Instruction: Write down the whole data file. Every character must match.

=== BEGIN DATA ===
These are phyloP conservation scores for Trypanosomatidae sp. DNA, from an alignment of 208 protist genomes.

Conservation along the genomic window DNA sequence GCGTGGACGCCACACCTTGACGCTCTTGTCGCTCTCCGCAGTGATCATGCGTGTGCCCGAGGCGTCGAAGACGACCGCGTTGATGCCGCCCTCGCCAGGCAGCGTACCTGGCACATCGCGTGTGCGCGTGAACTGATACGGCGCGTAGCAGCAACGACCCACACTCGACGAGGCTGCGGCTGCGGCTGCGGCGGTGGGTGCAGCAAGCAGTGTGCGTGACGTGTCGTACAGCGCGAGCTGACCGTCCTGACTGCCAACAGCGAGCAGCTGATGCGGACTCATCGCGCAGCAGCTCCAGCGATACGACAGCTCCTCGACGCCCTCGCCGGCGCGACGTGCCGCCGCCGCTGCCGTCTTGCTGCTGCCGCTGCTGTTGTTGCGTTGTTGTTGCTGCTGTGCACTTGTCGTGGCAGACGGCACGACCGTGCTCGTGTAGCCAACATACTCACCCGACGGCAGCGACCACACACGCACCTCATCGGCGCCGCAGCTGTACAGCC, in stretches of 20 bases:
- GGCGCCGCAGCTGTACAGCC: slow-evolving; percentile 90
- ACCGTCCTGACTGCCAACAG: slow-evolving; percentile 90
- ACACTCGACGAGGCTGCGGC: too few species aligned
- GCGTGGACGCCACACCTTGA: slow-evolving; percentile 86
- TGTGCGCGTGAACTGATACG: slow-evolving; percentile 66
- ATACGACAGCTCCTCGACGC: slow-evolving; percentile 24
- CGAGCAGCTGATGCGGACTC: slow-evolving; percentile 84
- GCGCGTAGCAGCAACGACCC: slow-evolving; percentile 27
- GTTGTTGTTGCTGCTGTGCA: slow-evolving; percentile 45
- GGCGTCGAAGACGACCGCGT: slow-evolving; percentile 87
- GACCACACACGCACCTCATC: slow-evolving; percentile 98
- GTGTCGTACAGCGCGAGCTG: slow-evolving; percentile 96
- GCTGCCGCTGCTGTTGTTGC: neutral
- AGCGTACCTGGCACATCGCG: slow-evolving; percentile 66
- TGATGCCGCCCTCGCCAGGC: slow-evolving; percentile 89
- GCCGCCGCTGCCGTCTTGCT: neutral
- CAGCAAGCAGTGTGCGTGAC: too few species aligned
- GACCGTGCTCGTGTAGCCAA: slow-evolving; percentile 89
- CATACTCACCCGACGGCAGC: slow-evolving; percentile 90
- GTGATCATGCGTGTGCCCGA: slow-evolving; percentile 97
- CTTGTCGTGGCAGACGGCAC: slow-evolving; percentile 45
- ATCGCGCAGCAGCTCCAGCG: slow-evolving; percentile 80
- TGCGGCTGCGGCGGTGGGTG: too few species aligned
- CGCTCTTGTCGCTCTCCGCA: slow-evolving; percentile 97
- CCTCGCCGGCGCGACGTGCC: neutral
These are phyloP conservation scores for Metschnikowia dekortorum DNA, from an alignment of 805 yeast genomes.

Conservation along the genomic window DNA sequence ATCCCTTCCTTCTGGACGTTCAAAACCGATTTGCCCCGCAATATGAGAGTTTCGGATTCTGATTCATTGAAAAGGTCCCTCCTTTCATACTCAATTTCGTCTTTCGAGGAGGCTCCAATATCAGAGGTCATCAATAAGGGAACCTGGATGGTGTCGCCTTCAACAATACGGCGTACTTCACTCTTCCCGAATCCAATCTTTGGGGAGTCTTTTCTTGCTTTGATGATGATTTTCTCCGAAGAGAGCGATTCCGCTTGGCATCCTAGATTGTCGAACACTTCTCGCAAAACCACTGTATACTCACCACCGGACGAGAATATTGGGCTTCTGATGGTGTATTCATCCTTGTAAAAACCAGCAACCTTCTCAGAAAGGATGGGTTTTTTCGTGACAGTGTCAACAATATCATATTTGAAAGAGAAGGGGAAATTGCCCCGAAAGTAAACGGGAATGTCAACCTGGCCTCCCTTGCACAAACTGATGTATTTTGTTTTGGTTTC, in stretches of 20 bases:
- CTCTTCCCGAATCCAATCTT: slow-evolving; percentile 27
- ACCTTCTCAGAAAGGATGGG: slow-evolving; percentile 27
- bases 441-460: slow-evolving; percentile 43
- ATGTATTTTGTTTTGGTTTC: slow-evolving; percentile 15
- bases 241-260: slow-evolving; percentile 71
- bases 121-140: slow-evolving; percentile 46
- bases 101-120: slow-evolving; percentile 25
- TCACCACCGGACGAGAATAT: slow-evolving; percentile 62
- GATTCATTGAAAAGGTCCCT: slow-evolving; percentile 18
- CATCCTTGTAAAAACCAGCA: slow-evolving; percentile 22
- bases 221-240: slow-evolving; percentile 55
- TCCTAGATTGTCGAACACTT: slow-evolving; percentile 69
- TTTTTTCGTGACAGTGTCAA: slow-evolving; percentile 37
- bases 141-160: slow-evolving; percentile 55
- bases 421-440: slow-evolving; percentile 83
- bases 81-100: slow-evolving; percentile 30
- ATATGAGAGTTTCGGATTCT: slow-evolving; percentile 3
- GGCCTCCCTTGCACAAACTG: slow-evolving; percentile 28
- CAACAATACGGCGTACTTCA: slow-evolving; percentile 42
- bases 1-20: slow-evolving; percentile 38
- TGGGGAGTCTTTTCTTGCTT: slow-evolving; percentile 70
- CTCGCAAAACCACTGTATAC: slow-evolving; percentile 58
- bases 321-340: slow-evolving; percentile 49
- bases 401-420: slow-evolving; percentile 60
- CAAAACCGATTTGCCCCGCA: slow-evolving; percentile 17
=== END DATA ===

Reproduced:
These are phyloP conservation scores for Trypanosomatidae sp. DNA, from an alignment of 208 protist genomes.

Conservation along the genomic window DNA sequence GCGTGGACGCCACACCTTGACGCTCTTGTCGCTCTCCGCAGTGATCATGCGTGTGCCCGAGGCGTCGAAGACGACCGCGTTGATGCCGCCCTCGCCAGGCAGCGTACCTGGCACATCGCGTGTGCGCGTGAACTGATACGGCGCGTAGCAGCAACGACCCACACTCGACGAGGCTGCGGCTGCGGCTGCGGCGGTGGGTGCAGCAAGCAGTGTGCGTGACGTGTCGTACAGCGCGAGCTGACCGTCCTGACTGCCAACAGCGAGCAGCTGATGCGGACTCATCGCGCAGCAGCTCCAGCGATACGACAGCTCCTCGACGCCCTCGCCGGCGCGACGTGCCGCCGCCGCTGCCGTCTTGCTGCTGCCGCTGCTGTTGTTGCGTTGTTGTTGCTGCTGTGCACTTGTCGTGGCAGACGGCACGACCGTGCTCGTGTAGCCAACATACTCACCCGACGGCAGCGACCACACACGCACCTCATCGGCGCCGCAGCTGTACAGCC, in stretches of 20 bases:
- GGCGCCGCAGCTGTACAGCC: slow-evolving; percentile 90
- ACCGTCCTGACTGCCAACAG: slow-evolving; percentile 90
- ACACTCGACGAGGCTGCGGC: too few species aligned
- GCGTGGACGCCACACCTTGA: slow-evolving; percentile 86
- TGTGCGCGTGAACTGATACG: slow-evolving; percentile 66
- ATACGACAGCTCCTCGACGC: slow-evolving; percentile 24
- CGAGCAGCTGATGCGGACTC: slow-evolving; percentile 84
- GCGCGTAGCAGCAACGACCC: slow-evolving; percentile 27
- GTTGTTGTTGCTGCTGTGCA: slow-evolving; percentile 45
- GGCGTCGAAGACGACCGCGT: slow-evolving; percentile 87
- GACCACACACGCACCTCATC: slow-evolving; percentile 98
- GTGTCGTACAGCGCGAGCTG: slow-evolving; percentile 96
- GCTGCCGCTGCTGTTGTTGC: neutral
- AGCGTACCTGGCACATCGCG: slow-evolving; percentile 66
- TGATGCCGCCCTCGCCAGGC: slow-evolving; percentile 89
- GCCGCCGCTGCCGTCTTGCT: neutral
- CAGCAAGCAGTGTGCGTGAC: too few species aligned
- GACCGTGCTCGTGTAGCCAA: slow-evolving; percentile 89
- CATACTCACCCGACGGCAGC: slow-evolving; percentile 90
- GTGATCATGCGTGTGCCCGA: slow-evolving; percentile 97
- CTTGTCGTGGCAGACGGCAC: slow-evolving; percentile 45
- ATCGCGCAGCAGCTCCAGCG: slow-evolving; percentile 80
- TGCGGCTGCGGCGGTGGGTG: too few species aligned
- CGCTCTTGTCGCTCTCCGCA: slow-evolving; percentile 97
- CCTCGCCGGCGCGACGTGCC: neutral
These are phyloP conservation scores for Metschnikowia dekortorum DNA, from an alignment of 805 yeast genomes.

Conservation along the genomic window DNA sequence ATCCCTTCCTTCTGGACGTTCAAAACCGATTTGCCCCGCAATATGAGAGTTTCGGATTCTGATTCATTGAAAAGGTCCCTCCTTTCATACTCAATTTCGTCTTTCGAGGAGGCTCCAATATCAGAGGTCATCAATAAGGGAACCTGGATGGTGTCGCCTTCAACAATACGGCGTACTTCACTCTTCCCGAATCCAATCTTTGGGGAGTCTTTTCTTGCTTTGATGATGATTTTCTCCGAAGAGAGCGATTCCGCTTGGCATCCTAGATTGTCGAACACTTCTCGCAAAACCACTGTATACTCACCACCGGACGAGAATATTGGGCTTCTGATGGTGTATTCATCCTTGTAAAAACCAGCAACCTTCTCAGAAAGGATGGGTTTTTTCGTGACAGTGTCAACAATATCATATTTGAAAGAGAAGGGGAAATTGCCCCGAAAGTAAACGGGAATGTCAACCTGGCCTCCCTTGCACAAACTGATGTATTTTGTTTTGGTTTC, in stretches of 20 bases:
- CTCTTCCCGAATCCAATCTT: slow-evolving; percentile 27
- ACCTTCTCAGAAAGGATGGG: slow-evolving; percentile 27
- bases 441-460: slow-evolving; percentile 43
- ATGTATTTTGTTTTGGTTTC: slow-evolving; percentile 15
- bases 241-260: slow-evolving; percentile 71
- bases 121-140: slow-evolving; percentile 46
- bases 101-120: slow-evolving; percentile 25
- TCACCACCGGACGAGAATAT: slow-evolving; percentile 62
- GATTCATTGAAAAGGTCCCT: slow-evolving; percentile 18
- CATCCTTGTAAAAACCAGCA: slow-evolving; percentile 22
- bases 221-240: slow-evolving; percentile 55
- TCCTAGATTGTCGAACACTT: slow-evolving; percentile 69
- TTTTTTCGTGACAGTGTCAA: slow-evolving; percentile 37
- bases 141-160: slow-evolving; percentile 55
- bases 421-440: slow-evolving; percentile 83
- bases 81-100: slow-evolving; percentile 30
- ATATGAGAGTTTCGGATTCT: slow-evolving; percentile 3
- GGCCTCCCTTGCACAAACTG: slow-evolving; percentile 28
- CAACAATACGGCGTACTTCA: slow-evolving; percentile 42
- bases 1-20: slow-evolving; percentile 38
- TGGGGAGTCTTTTCTTGCTT: slow-evolving; percentile 70
- CTCGCAAAACCACTGTATAC: slow-evolving; percentile 58
- bases 321-340: slow-evolving; percentile 49
- bases 401-420: slow-evolving; percentile 60
- CAAAACCGATTTGCCCCGCA: slow-evolving; percentile 17